DIPPER’S PACKING CO., INC.  |  55 Ledward Avenue, Westerly, RI 02891  |  401.596.3951  |  dipper@supri.com

assorted jars of producea family tradition making Sopressata

1970’s: A family tradition.

making and stuffing Sopressata

1970’s: Stuffing the “SUPRI” Sopressata.

Dipper in the family cellar with curing SUPRI Sopressata

1970’s: Sopressata hanging and
curing in the “SUPRI” cellar.

Jack and Angie Dipollino's wedding photo

1932: John & Angelina Dipollino's wedding. Angelina’s parents, Best Man, Maid of Honor, Ring Bearer (John’s brother Jim) and Flower Girl (Angelina’s sister Lucy)

Jack and Angie Dipollino

1992: John & Angelina Dipollino’s
60th Wedding Anniversary.

Dipollino’s Family History

I grew up in Westerly Rhode Island’s North End in a family with six children; 3 boys and 3 girls. Every year we went through the same routines (traditions).

In the summer plowing and planting the garden and picking vegetables all summer long to jar them for winter and then when blueberries were in season we would go with our parents out into the woods to pick wild berries which mother would jar and have all winter long for desserts. Oh those blueberry pies!

Dipper with PinaleIn late September, early October it was seasonal to go off again into the woods and search for wild Mushrooms. The ones we looked for we called Pinale. Some people call it The Hen of the Woods or The Senorita (see photo left). This too was considered an Italian delicacy. This Mushroom only grew on Oak Trees, most of the time on the base but they have been found 15 to 20 feet up the tree. At my store I do a lot of canning of some old Italian favorites like Pinale and Hot or Sweet Peppers. Fortunately for me this mushroom is now commercially grown and is called Maitake( latin name: Grifola frondosa.) Because of its availability I can purchase it anytime of the year. I ship this delicacy to people (mostly former Westerly residents) all over the USA. It is the second biggest seller to the Sopressata. If you love food then you have to try this dish with either Chicken or Beef or you can as some do eat it right out of the jar.

It was the culture of the Italian people to raise and can or jar their own food, besides garden vegetables they raised chickens, rabbits, sheep and of course pigs. All of these animals were used to provide food for the family all year long. Each family of Italian descent made their own Sopressata every winter in Westerly and as we got older we were allowed to participate more and more in the actual making of this delicacy. With our parents and relatives living through the depression we learned that nothing should be wasted.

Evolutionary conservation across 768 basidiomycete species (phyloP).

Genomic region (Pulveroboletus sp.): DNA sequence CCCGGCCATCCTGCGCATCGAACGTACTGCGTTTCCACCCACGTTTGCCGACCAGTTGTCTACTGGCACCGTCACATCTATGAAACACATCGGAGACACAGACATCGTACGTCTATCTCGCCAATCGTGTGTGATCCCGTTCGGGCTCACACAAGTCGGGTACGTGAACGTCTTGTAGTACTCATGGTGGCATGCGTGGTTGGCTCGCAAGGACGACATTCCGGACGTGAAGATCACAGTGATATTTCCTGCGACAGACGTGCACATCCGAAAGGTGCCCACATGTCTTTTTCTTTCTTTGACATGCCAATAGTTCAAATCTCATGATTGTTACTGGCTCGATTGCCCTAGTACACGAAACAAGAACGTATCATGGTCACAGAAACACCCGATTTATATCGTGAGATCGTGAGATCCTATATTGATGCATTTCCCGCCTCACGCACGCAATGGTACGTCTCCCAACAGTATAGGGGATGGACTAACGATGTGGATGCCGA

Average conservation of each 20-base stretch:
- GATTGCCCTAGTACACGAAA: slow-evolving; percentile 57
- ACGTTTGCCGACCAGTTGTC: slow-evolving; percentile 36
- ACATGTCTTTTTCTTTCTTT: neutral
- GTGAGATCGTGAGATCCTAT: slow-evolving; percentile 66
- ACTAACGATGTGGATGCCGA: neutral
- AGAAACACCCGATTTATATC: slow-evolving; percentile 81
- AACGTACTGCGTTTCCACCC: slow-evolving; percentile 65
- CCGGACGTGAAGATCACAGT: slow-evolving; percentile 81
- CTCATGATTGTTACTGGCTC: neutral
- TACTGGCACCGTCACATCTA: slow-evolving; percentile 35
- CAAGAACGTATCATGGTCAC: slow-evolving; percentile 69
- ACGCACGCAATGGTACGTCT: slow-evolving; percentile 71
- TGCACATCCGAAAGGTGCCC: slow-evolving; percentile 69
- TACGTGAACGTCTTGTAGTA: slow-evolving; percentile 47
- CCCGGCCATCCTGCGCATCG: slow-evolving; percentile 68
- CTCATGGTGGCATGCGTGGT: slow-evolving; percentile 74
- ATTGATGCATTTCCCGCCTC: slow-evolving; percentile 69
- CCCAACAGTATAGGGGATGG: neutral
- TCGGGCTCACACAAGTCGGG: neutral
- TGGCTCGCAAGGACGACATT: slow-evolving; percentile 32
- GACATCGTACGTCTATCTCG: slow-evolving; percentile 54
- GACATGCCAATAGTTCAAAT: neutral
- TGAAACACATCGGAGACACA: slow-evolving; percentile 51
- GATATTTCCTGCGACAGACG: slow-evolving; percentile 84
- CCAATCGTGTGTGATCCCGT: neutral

My mother used to say the only thing not used from the pig was its squeal.

Usually right after Christmas we would start making our Sopressata. We would buy the meat all cut and ground, take it home and mix our family’s secret ingredients to it and let it sit overnight usually in the trunk of dads car, the temperature was near or below freezing. The next day I would go out to my fathers car and open up the trunk and bring the Sopressata into the basement and give it a good mix, then bring it back out to the trunk and go off to school. When I got home from school I would repeat this process and make sure that the seasonings were evenly mixed. Mother would have the intestines all cleaned and ready for us to stuff. Back then it would take mother three to four days to get the intestines clean and ready for stuffing.

When our father got home we would have supper and then head down to the cellar to stuff the Sopressata. All of us lent a hand in this operation. The younger children would roll the meat into small sized balls while father and I or my older brother would stuff the casings. Mother would always be the lead tie master. She showed everyone how it was done and how she expected it to be done. After they were stuffed we would help father hang them in the “SUPRI” cellar. It too was in the basement, the cold cellar as it was called. As the drying started we could smell the fragrance from that delicious meat rising up through the floor but dissipating as the weeks went by. We could not wait to taste the finished product.

Almost every household used some thinner sausage casings, which were very thin in circumference and the meat cured much faster than in the thicker “SUPRI” casings, that way people got to sample the product a couple of weeks earlier than the thicker “SUPRI” stuffed casings. Once the “SUPRI” was dried to the desired firmness we would cut down the “SUPRI” and take the strings off of them and submerge the “SUPRI” into oil. Covering them in oil was to keep the drying process from continuing, and stop the “SUPRI” from getting any harder or dryer. In todays modern age we use a vacuum machine to bag the “SUPRI” and thus stop the drying process. Using vacuum and shrink bags help keep our product fresh for several years. Years ago in the old country, as well as in the USA, they rendered the lard from the pigs, placed the “SUPRI” in a stone Crock and covered them with the rendered lard. This too stopped the curing process.

When I went into this manufacturing business it took me three years to convince my mother that these modern techniques worked as well as the original methods that she learned almost 100 years ago. Mother was born on January 26, 1910 and she is still going strong at 99! She was born here in Bradford, Rhode Island but as an infant brought back to Calabri, Italy and raised there. I owe my Italian heritage to my parents John and Angelina Dipollino. My father was from Sicily and my mother was from Calabria.